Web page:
As the driving force behind Zero + Maria Cornejo, a fashion line founded in 1998 that often features the geometric cutting and shaping of fabrics, Maria Cornejo sees wine as a tool for building relationships and alleviating stress. It’s also a tie to her native Chile, a source of both fond and heartbreaking memories. Having dressed the likes of Michelle Obama and Tilda Swinton, this Brooklyn-based globetrotter reflects on her roots, favorite wines and a new color for her upcoming fall/winter collection.
Before we talk about wine, tell us a little about your tumultuous early years in Chile.
I am originally from Concepción. My parents were artists who worked in publishing and were not supporters of the right-wing [Pinochet] government. In 1974, just before I turned 12, we were forced to leave the country for England. That’s where my journey outside Chile began.
“I lived and worked in Paris, Italy and Japan before coming to the U.S. more than 20 years ago, and the food-and-wine cultures in those places are evolved.”
Do you have any childhood memories from Chile that include wine?
I recall my grandfather drinking what we called pipeños [rustic wines made mostly from the País grape]. My parents were young, political, social and artsy. There were a lot of parties and drinking. As kids, my siblings, cousins and I would finish off the nearly empty wine glasses of our parents. I remember a lot of seafood and white wine.
Describe your present-day affinity for wine.
I know my tastes. I like super-dry white wines and rosés, things like Bandol and Grüner Veltliner. I lived and worked in Paris, Italy and Japan before coming to the U.S. more than 20 years ago, and the food-and-wine cultures in those places are evolved. I also know the historical Chilean wineries, names like Cousiño-Macul and Concha y Toro that have been around longer than me.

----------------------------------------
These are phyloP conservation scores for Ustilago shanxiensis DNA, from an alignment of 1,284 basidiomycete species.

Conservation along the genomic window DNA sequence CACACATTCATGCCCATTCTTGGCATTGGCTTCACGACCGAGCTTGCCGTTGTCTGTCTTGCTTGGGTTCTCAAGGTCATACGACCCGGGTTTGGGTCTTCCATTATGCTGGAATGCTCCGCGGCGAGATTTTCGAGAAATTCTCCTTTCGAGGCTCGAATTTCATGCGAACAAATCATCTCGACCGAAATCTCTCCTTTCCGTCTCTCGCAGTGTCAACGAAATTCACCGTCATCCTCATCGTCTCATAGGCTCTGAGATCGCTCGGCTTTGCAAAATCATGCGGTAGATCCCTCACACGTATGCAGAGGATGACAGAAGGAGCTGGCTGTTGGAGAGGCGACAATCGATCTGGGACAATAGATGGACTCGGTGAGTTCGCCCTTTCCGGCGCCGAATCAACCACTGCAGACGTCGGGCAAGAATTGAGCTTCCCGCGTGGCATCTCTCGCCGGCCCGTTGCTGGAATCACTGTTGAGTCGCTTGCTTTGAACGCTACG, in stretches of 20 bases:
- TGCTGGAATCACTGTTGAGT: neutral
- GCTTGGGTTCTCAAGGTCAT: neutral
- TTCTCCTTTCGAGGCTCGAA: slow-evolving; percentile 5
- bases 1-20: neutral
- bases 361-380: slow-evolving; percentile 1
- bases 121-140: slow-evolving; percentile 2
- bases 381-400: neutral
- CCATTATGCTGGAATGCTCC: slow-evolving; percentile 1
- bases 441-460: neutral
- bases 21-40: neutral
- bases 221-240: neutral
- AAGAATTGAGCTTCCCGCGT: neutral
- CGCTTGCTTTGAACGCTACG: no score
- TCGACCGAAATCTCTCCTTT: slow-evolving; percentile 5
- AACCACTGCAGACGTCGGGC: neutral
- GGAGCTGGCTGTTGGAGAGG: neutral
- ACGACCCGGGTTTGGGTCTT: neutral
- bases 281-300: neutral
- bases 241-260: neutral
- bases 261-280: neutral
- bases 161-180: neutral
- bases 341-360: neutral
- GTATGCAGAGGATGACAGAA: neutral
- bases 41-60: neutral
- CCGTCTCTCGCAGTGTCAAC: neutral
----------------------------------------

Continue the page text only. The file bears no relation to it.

Having left Chile during the worst of times, have you been back to see how much progress the country has made over the past quarter century?
Sadly, most of my trips back have been for funerals. My cousins, aunts, uncles and grandparents never left. But I went in 2013 to show a collection, and I realized that Chile has everything. We are like the nerdy Swiss of South America. I can’t wait to go back. I want to take my family to Pucón [a volcano near Lake Villarrica].
What parts of the country did you visit in 2013?
The show was in Santiago, but my sister and I escaped to the Elqui Valley up north. We saw vineyards at the base of pink-colored mountains. We tasted wines and rode bikes. We did some stargazing and ate local food like cazuela (a type of stew) and pastel del choclo (corn pie). It reminded me of my grandmother’s food.
How much is wine a part of the fashion world?
It’s everywhere, really. At every show and every event, wine is present. When we celebrated our 15th anniversary at Barneys, there was so much wine that I think we blew their budget for the year.
Does wine influence your work?
It’s part of our culture. We chill out with wine quite a bit. But it’s more for lubrication than inspiration. That said, for the first time we have a color called “Merlot” that will be part of the next fall/winter collection.
Who in the fashion industry do you enjoy drinking wine with?
Pretty much everyone, but two people who come to mind are [designers] Vicky Bartlett and Narciso Rodríguez. There is always good wine at their parties. Champagne, too.
Do you have a favorite New York City haunt for food and wine?
I still love the original Il Buco [on Bond Street]. It’s close to our offices and I’ve been going there since my first days in New York 20 years ago. Give me a cozy table and a glass of Falanghina, and I’m happy.